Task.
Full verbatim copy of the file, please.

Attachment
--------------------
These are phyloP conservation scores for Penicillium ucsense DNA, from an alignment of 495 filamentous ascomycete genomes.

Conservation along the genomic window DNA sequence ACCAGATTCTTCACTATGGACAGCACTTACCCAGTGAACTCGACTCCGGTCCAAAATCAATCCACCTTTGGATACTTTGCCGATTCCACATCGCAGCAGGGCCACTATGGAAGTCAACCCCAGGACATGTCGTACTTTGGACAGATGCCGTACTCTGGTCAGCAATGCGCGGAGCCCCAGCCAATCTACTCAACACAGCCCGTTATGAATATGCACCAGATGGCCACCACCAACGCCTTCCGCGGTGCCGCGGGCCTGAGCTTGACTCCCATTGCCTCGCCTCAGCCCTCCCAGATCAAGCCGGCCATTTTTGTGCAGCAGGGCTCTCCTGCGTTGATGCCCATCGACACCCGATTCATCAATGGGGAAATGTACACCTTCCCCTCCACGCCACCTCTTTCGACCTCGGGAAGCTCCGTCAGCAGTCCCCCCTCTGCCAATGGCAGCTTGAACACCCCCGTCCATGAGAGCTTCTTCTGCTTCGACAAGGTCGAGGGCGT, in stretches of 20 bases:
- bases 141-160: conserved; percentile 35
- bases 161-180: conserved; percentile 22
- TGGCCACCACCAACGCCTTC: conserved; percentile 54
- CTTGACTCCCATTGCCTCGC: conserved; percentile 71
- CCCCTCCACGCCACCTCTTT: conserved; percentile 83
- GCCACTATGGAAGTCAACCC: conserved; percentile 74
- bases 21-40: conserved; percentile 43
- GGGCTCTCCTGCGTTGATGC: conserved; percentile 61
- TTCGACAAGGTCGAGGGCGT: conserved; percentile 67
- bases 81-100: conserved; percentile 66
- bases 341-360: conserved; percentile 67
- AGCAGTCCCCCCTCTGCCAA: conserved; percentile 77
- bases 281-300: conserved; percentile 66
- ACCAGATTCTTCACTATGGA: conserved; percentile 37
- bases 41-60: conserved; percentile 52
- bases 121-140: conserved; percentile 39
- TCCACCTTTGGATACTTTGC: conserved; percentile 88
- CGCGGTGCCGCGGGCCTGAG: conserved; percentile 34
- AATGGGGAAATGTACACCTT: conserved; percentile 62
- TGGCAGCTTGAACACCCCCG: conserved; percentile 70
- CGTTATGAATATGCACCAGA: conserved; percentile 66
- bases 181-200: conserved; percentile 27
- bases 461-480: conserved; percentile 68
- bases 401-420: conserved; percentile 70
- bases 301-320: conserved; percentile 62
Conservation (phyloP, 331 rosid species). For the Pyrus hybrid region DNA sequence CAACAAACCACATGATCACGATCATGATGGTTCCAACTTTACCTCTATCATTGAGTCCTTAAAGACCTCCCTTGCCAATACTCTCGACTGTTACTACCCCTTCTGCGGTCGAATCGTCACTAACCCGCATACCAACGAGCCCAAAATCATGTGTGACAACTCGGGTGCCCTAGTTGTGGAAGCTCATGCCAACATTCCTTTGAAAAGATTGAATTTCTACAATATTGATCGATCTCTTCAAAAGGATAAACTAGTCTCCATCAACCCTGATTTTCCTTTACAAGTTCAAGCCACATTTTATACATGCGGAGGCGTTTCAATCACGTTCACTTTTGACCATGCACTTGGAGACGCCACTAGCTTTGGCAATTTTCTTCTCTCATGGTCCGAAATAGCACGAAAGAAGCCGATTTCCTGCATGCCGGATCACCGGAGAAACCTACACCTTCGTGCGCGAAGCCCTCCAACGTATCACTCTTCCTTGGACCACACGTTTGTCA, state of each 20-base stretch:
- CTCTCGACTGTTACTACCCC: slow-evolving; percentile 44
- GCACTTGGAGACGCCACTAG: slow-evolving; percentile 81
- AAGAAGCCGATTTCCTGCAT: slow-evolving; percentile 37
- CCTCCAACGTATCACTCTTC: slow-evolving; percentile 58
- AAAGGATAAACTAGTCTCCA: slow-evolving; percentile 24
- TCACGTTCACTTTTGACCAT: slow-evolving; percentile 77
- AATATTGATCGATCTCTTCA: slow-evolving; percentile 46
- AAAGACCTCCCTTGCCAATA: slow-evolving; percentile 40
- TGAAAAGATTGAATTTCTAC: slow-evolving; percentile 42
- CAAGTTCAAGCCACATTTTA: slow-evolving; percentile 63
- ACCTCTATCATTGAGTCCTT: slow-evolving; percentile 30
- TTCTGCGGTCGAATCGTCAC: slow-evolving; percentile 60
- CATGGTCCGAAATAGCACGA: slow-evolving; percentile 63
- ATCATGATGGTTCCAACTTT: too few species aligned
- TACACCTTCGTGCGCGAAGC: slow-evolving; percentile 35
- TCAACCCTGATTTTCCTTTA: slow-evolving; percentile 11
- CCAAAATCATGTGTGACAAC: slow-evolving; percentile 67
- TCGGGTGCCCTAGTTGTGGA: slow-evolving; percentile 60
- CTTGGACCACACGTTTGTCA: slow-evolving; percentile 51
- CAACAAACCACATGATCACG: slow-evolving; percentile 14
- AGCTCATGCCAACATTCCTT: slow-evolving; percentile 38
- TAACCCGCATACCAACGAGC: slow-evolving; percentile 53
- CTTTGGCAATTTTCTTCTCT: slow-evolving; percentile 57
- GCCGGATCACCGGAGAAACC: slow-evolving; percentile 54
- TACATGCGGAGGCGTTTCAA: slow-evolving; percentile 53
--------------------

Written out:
These are phyloP conservation scores for Penicillium ucsense DNA, from an alignment of 495 filamentous ascomycete genomes.

Conservation along the genomic window DNA sequence ACCAGATTCTTCACTATGGACAGCACTTACCCAGTGAACTCGACTCCGGTCCAAAATCAATCCACCTTTGGATACTTTGCCGATTCCACATCGCAGCAGGGCCACTATGGAAGTCAACCCCAGGACATGTCGTACTTTGGACAGATGCCGTACTCTGGTCAGCAATGCGCGGAGCCCCAGCCAATCTACTCAACACAGCCCGTTATGAATATGCACCAGATGGCCACCACCAACGCCTTCCGCGGTGCCGCGGGCCTGAGCTTGACTCCCATTGCCTCGCCTCAGCCCTCCCAGATCAAGCCGGCCATTTTTGTGCAGCAGGGCTCTCCTGCGTTGATGCCCATCGACACCCGATTCATCAATGGGGAAATGTACACCTTCCCCTCCACGCCACCTCTTTCGACCTCGGGAAGCTCCGTCAGCAGTCCCCCCTCTGCCAATGGCAGCTTGAACACCCCCGTCCATGAGAGCTTCTTCTGCTTCGACAAGGTCGAGGGCGT, in stretches of 20 bases:
- bases 141-160: conserved; percentile 35
- bases 161-180: conserved; percentile 22
- TGGCCACCACCAACGCCTTC: conserved; percentile 54
- CTTGACTCCCATTGCCTCGC: conserved; percentile 71
- CCCCTCCACGCCACCTCTTT: conserved; percentile 83
- GCCACTATGGAAGTCAACCC: conserved; percentile 74
- bases 21-40: conserved; percentile 43
- GGGCTCTCCTGCGTTGATGC: conserved; percentile 61
- TTCGACAAGGTCGAGGGCGT: conserved; percentile 67
- bases 81-100: conserved; percentile 66
- bases 341-360: conserved; percentile 67
- AGCAGTCCCCCCTCTGCCAA: conserved; percentile 77
- bases 281-300: conserved; percentile 66
- ACCAGATTCTTCACTATGGA: conserved; percentile 37
- bases 41-60: conserved; percentile 52
- bases 121-140: conserved; percentile 39
- TCCACCTTTGGATACTTTGC: conserved; percentile 88
- CGCGGTGCCGCGGGCCTGAG: conserved; percentile 34
- AATGGGGAAATGTACACCTT: conserved; percentile 62
- TGGCAGCTTGAACACCCCCG: conserved; percentile 70
- CGTTATGAATATGCACCAGA: conserved; percentile 66
- bases 181-200: conserved; percentile 27
- bases 461-480: conserved; percentile 68
- bases 401-420: conserved; percentile 70
- bases 301-320: conserved; percentile 62
Conservation (phyloP, 331 rosid species). For the Pyrus hybrid region DNA sequence CAACAAACCACATGATCACGATCATGATGGTTCCAACTTTACCTCTATCATTGAGTCCTTAAAGACCTCCCTTGCCAATACTCTCGACTGTTACTACCCCTTCTGCGGTCGAATCGTCACTAACCCGCATACCAACGAGCCCAAAATCATGTGTGACAACTCGGGTGCCCTAGTTGTGGAAGCTCATGCCAACATTCCTTTGAAAAGATTGAATTTCTACAATATTGATCGATCTCTTCAAAAGGATAAACTAGTCTCCATCAACCCTGATTTTCCTTTACAAGTTCAAGCCACATTTTATACATGCGGAGGCGTTTCAATCACGTTCACTTTTGACCATGCACTTGGAGACGCCACTAGCTTTGGCAATTTTCTTCTCTCATGGTCCGAAATAGCACGAAAGAAGCCGATTTCCTGCATGCCGGATCACCGGAGAAACCTACACCTTCGTGCGCGAAGCCCTCCAACGTATCACTCTTCCTTGGACCACACGTTTGTCA, state of each 20-base stretch:
- CTCTCGACTGTTACTACCCC: slow-evolving; percentile 44
- GCACTTGGAGACGCCACTAG: slow-evolving; percentile 81
- AAGAAGCCGATTTCCTGCAT: slow-evolving; percentile 37
- CCTCCAACGTATCACTCTTC: slow-evolving; percentile 58
- AAAGGATAAACTAGTCTCCA: slow-evolving; percentile 24
- TCACGTTCACTTTTGACCAT: slow-evolving; percentile 77
- AATATTGATCGATCTCTTCA: slow-evolving; percentile 46
- AAAGACCTCCCTTGCCAATA: slow-evolving; percentile 40
- TGAAAAGATTGAATTTCTAC: slow-evolving; percentile 42
- CAAGTTCAAGCCACATTTTA: slow-evolving; percentile 63
- ACCTCTATCATTGAGTCCTT: slow-evolving; percentile 30
- TTCTGCGGTCGAATCGTCAC: slow-evolving; percentile 60
- CATGGTCCGAAATAGCACGA: slow-evolving; percentile 63
- ATCATGATGGTTCCAACTTT: too few species aligned
- TACACCTTCGTGCGCGAAGC: slow-evolving; percentile 35
- TCAACCCTGATTTTCCTTTA: slow-evolving; percentile 11
- CCAAAATCATGTGTGACAAC: slow-evolving; percentile 67
- TCGGGTGCCCTAGTTGTGGA: slow-evolving; percentile 60
- CTTGGACCACACGTTTGTCA: slow-evolving; percentile 51
- CAACAAACCACATGATCACG: slow-evolving; percentile 14
- AGCTCATGCCAACATTCCTT: slow-evolving; percentile 38
- TAACCCGCATACCAACGAGC: slow-evolving; percentile 53
- CTTTGGCAATTTTCTTCTCT: slow-evolving; percentile 57
- GCCGGATCACCGGAGAAACC: slow-evolving; percentile 54
- TACATGCGGAGGCGTTTCAA: slow-evolving; percentile 53